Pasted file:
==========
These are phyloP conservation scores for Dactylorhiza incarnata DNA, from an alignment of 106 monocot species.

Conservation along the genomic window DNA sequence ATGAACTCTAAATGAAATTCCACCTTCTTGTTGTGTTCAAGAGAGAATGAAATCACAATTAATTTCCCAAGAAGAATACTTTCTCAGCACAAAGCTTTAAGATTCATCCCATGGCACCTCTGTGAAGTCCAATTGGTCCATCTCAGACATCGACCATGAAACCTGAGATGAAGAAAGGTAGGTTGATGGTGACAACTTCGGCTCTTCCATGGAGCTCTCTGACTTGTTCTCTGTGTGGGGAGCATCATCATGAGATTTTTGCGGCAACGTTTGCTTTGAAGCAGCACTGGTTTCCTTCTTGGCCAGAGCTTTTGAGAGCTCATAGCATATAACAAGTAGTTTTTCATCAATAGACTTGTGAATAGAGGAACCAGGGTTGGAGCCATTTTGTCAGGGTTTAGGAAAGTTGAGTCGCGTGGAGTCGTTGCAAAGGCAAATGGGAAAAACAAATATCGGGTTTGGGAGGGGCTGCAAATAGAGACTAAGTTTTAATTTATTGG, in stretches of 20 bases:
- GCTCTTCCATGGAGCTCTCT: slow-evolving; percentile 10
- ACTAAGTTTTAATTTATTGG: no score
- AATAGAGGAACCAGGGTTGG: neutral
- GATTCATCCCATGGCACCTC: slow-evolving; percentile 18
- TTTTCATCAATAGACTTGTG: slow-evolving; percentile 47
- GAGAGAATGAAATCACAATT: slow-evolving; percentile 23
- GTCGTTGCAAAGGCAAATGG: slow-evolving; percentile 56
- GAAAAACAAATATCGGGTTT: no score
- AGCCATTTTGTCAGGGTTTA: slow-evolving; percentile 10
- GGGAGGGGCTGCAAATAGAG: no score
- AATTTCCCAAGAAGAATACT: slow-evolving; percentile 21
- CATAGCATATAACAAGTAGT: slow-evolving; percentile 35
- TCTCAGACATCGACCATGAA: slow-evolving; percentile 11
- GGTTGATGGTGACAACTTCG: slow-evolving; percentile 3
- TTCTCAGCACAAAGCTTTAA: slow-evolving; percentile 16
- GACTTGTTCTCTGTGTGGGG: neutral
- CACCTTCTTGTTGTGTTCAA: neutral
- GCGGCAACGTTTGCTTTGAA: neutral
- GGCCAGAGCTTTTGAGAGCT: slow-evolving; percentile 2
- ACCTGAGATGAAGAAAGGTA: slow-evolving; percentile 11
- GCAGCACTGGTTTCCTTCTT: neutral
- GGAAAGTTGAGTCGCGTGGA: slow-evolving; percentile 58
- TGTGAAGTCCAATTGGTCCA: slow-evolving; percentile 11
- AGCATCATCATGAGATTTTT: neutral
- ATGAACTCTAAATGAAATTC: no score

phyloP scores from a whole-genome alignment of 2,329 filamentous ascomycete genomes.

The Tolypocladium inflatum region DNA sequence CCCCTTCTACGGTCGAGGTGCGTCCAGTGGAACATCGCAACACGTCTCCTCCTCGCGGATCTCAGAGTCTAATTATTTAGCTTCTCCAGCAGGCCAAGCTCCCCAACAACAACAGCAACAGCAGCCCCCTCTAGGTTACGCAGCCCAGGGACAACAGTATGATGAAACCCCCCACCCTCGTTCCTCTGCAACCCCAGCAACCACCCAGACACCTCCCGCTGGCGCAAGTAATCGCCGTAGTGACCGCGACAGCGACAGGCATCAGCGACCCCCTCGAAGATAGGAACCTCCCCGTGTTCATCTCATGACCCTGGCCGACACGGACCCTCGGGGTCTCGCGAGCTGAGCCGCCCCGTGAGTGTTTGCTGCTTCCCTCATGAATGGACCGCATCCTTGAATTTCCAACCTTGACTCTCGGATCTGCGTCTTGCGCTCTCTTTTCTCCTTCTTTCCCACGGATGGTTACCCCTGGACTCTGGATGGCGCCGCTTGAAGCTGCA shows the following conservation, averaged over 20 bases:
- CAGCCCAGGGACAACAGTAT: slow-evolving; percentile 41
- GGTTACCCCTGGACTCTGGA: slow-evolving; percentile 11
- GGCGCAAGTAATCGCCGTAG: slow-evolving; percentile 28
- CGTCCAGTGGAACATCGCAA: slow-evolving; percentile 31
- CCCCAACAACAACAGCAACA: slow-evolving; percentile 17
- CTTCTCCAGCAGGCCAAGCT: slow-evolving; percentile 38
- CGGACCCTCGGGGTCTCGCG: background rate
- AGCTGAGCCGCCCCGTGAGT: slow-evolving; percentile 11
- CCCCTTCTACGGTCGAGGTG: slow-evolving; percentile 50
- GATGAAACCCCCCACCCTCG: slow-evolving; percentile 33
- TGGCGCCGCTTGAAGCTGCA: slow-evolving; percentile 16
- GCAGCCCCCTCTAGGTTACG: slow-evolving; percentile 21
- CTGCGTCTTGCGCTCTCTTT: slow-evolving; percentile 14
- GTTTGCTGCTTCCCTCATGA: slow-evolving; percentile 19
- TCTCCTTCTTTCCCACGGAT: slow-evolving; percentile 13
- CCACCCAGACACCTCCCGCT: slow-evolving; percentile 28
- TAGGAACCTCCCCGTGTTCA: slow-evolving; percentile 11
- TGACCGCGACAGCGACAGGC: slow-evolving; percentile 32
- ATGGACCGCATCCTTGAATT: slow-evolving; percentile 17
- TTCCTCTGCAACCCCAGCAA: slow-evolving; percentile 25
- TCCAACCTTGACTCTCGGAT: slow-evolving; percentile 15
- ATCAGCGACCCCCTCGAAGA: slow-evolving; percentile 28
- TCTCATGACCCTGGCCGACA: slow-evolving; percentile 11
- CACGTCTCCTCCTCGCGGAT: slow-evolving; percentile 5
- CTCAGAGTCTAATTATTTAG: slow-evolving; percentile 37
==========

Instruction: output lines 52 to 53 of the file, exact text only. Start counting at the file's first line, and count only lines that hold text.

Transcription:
- TCTCATGACCCTGGCCGACA: slow-evolving; percentile 11
- CACGTCTCCTCCTCGCGGAT: slow-evolving; percentile 5